To remedy this newly risen problem many companies have produced screws or bars that insert into the soles of wading boots. While this fixes much of the problem it also creates a couple more. When referring to the screws, they are not easy to insert or remove when the need arises. This can result in pretty scratched up boats. Once the screws are sufficiently worn out they are especially difficult to remove. This isn't an issue if you have enough money to buy multiple pairs of wading boots that can be used in different situations. My experiences with sole screws left me thinking that there had to be a better way. I have toyed around with the idea of getting some crampons for some time now, so when the opportunity to try some was presented I was pretty excited.
Gear Review: Hillsound Freesteps6 Crampons
I love when gear is simple and effective. The Hillsound Freesteps6 Crampons are just that. They are made of tough stainless steel spikes and chains that are held to the soles your boots by a resilient rubber collar. The simplicity is awesome. Just slide the front part of the crampon over the front of your boot and pull the back upward. They are a pretty snug fit, and can need a little coercion to get on, but it's no deal breaker. Initially I was a bit annoyed with the snugness, but quickly realized how important a good fit was. Throughout the year I scrambled over boulders, rocks, hillsides, and dead fall, all of which was made easier with the Fressteps6 on. And they never slipped around on my feet, not even once.
I still wear felt boots, but toward the end of summer even the felt is no match for the slime coating many riverbeds. These crampons have given me much more confidence, especially when navigating the faster sections of snotty bottomed rivers. The Hillsound Freesteps6 Crampons are available at quite a few online stores, most of which sell them for around $40. The versatility they provide make the purchase very much worth it too.
An added (but not intended I'm sure) bonus to these crampons is they have protected my wader boots from wear and tear on the sides. Everyone has "hotspots" on their wader boots that wear out faster than the rest of the boot. For me this is usually on the sides, though this doesn't seem to be the most common spot for most guys I know. I think I have a tendency to rub the sides on rocks more than other guys. This must be an odd result of the the way I walk I suppose. Either way, these crampons have added an unintended protection that has improved the longevity of my boots. (I usually get one season out of a pair and these are going strong.) This added bonus may not apply to everyone, but I thought it worth mentioning.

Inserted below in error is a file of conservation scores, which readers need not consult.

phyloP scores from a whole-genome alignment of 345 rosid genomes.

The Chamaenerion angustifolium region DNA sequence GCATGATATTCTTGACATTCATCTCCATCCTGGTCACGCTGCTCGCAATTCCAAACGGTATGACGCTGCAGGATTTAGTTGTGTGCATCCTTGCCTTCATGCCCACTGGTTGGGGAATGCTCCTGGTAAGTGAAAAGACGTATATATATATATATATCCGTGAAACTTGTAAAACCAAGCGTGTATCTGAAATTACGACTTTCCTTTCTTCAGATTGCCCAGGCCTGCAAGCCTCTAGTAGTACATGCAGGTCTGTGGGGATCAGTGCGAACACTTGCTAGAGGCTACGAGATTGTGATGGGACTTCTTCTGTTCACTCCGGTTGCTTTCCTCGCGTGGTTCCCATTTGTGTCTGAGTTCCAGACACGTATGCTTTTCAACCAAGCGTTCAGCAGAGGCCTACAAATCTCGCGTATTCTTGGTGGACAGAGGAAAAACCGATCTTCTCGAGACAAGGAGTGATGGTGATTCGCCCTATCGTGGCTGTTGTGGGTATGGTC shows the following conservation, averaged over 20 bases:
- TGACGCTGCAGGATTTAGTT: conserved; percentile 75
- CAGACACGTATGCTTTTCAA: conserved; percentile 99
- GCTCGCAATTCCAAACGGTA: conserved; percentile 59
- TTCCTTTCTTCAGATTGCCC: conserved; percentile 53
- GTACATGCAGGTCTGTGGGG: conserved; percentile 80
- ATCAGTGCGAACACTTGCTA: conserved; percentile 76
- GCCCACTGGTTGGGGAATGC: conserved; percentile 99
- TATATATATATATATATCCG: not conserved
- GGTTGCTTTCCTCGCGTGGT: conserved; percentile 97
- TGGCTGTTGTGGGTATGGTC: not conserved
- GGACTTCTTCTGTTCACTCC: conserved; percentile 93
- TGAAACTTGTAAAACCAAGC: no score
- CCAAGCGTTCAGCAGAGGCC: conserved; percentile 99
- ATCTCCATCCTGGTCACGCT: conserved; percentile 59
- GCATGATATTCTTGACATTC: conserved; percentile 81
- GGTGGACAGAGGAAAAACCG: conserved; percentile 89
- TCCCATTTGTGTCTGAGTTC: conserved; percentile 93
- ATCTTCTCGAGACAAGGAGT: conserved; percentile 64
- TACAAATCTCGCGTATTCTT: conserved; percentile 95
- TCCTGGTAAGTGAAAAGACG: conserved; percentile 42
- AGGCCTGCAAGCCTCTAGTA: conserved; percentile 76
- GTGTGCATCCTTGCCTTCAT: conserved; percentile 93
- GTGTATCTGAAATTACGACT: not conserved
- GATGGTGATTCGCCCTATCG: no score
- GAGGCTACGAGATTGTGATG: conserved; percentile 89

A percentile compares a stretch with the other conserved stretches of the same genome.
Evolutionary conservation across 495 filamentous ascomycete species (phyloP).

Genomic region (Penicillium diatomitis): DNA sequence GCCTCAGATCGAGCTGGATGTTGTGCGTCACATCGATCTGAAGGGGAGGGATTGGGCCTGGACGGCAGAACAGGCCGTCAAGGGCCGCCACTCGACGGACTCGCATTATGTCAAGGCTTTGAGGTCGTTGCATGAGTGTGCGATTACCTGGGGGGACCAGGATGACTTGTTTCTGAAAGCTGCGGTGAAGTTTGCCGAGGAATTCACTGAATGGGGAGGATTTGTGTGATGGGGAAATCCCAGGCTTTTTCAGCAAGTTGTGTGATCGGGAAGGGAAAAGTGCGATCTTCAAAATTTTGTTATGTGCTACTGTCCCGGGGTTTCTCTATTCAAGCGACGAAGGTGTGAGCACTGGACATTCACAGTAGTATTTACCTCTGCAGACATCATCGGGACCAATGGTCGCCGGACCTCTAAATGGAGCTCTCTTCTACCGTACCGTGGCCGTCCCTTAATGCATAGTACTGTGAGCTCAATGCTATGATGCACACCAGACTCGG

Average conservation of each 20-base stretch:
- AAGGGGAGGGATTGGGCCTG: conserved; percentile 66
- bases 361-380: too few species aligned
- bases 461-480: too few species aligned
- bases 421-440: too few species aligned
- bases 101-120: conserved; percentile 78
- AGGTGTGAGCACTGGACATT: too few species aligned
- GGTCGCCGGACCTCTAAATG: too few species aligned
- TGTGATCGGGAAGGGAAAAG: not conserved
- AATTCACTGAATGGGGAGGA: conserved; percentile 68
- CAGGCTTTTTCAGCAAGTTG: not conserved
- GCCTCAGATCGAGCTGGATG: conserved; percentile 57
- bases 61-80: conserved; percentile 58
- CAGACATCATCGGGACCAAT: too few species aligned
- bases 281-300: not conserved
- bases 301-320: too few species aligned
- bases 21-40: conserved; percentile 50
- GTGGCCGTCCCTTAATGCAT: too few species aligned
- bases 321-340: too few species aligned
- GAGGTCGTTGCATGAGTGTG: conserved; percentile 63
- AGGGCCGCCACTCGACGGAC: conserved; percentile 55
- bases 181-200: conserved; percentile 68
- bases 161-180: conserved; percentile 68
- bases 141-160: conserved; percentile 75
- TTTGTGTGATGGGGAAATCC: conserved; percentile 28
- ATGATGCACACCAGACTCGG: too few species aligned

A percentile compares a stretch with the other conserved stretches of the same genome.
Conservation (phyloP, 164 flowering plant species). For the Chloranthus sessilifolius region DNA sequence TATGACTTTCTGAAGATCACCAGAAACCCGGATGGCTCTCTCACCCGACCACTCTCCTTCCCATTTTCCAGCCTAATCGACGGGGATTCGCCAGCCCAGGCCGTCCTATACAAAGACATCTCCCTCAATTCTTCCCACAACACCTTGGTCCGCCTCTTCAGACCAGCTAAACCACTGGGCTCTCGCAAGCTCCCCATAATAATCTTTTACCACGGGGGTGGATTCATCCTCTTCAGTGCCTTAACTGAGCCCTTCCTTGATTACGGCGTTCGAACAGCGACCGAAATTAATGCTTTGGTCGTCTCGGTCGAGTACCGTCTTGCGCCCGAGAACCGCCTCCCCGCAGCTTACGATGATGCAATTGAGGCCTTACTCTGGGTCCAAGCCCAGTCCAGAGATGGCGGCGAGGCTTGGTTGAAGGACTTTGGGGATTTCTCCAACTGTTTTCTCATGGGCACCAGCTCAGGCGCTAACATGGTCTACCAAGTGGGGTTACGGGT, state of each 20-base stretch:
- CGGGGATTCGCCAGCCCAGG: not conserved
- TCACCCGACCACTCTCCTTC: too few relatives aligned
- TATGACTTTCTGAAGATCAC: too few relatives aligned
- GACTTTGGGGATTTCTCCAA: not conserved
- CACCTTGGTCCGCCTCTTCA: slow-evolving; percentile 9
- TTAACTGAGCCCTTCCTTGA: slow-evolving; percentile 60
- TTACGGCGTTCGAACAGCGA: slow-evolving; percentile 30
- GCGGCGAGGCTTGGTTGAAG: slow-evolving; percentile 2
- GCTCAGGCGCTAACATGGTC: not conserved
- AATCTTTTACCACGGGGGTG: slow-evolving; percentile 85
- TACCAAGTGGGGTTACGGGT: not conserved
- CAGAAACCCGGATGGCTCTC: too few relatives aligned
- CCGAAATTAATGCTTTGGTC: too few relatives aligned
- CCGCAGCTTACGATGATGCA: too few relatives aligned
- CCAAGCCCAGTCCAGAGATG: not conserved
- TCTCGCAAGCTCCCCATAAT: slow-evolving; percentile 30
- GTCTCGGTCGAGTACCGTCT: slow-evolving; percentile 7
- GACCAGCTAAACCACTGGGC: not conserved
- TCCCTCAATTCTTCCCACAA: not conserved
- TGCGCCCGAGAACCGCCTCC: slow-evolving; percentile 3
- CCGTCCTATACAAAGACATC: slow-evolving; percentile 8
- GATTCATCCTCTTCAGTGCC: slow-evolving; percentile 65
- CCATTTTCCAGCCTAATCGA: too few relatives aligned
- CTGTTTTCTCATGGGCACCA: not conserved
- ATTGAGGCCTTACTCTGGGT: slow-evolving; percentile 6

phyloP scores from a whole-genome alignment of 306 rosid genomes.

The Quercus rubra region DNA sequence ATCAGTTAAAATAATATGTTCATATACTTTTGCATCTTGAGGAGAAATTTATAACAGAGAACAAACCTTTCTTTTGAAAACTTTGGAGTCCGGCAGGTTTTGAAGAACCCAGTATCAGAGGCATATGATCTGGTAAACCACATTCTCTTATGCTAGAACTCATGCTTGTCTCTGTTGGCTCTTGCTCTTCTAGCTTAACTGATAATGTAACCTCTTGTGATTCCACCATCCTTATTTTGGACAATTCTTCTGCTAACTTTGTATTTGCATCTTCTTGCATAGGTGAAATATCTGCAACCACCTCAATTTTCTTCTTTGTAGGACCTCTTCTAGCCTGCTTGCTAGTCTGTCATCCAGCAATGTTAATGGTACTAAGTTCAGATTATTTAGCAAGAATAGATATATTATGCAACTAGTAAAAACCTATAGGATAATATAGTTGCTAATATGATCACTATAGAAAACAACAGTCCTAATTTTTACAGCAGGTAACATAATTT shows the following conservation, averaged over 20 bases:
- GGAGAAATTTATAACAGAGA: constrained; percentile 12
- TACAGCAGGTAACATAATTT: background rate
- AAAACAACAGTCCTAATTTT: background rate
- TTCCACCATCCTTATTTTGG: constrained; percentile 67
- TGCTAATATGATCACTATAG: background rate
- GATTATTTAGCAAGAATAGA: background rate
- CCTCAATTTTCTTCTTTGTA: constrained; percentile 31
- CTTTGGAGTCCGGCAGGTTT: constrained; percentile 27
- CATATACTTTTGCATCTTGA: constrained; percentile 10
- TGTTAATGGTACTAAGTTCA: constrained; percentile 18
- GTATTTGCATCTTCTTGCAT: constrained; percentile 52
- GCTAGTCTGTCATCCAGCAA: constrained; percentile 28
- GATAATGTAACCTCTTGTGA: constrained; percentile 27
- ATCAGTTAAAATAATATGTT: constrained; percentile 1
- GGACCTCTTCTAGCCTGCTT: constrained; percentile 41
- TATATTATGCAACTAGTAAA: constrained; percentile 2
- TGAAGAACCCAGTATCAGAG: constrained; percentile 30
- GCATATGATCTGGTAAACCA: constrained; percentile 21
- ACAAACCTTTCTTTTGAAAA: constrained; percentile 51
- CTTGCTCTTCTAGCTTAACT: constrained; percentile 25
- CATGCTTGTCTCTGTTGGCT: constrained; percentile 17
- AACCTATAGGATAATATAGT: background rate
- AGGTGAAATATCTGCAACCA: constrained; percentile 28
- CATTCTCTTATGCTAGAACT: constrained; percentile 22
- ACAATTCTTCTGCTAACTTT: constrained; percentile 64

|I'm just crampon this rainbow's style.|
While there are mostly pros to these crampons, there are a couple cons that need mentioning, and these are not exclusive to crampons. One drawback about any kind of metal traction system is that they make far more noise when getting around the river. They have a tendency to grind on stone. This can result in spooked fish. When I want to put the sneak on and am worried about scaring fish, I just slip them off and hang them from my pack with a carabiner. That is one reason I love these crampons.
One other drawback about metal traction systems in general is that the angler has to be careful about stepping on their fly line because the metal can severe or damage the line. Think it's painful losing a fly or leader, try losing half your fly line. Yikes.
I'm pretty stoked that these are so simple and so versatile and that I can use them this coming winter too. Between wading rivers and traversing a frozen lake to ice fish, the Freesteps6 crampons are a good investment and tool to add to your angling arsenal. Because they are so awesome Living Fly Legacy will be doing a giveaway for a free pair beginning next week. The details will be announced then.
The reviews at Living Fly Legacy are my honest opinion. Often when offered to give a review, if the assessment of the product is more negative than positive, it is not published and the review is kept private between the provider of the product and myself. Living Fly Legacy is not sponsored by or associated with any of the stated companies and is accepting no compensation, monetary or otherwise, in exchange for this review. My independent status may change in the future, but as of the date of this publication, no relationship other than described above has been pursued or established.
Chris, after all this time, how are the crampons holding up?ReplyDelete
I have one that has started to split on the rubber, but is still usable. Also, I had to get some chain to replace some of the links. It has actually become a pretty regular thing, but it super easy. All in all, I still love the concept, being able to put them on and off again so quickly and easily. I really think grinding metal on rock spooks fish. I wish I could come up with a way to make these myself. Still working on some ideas for DIY approaches. Spending 40$ on these is a bit on the expensive side. I'd probably spend 20$ in a heartbeat though.Delete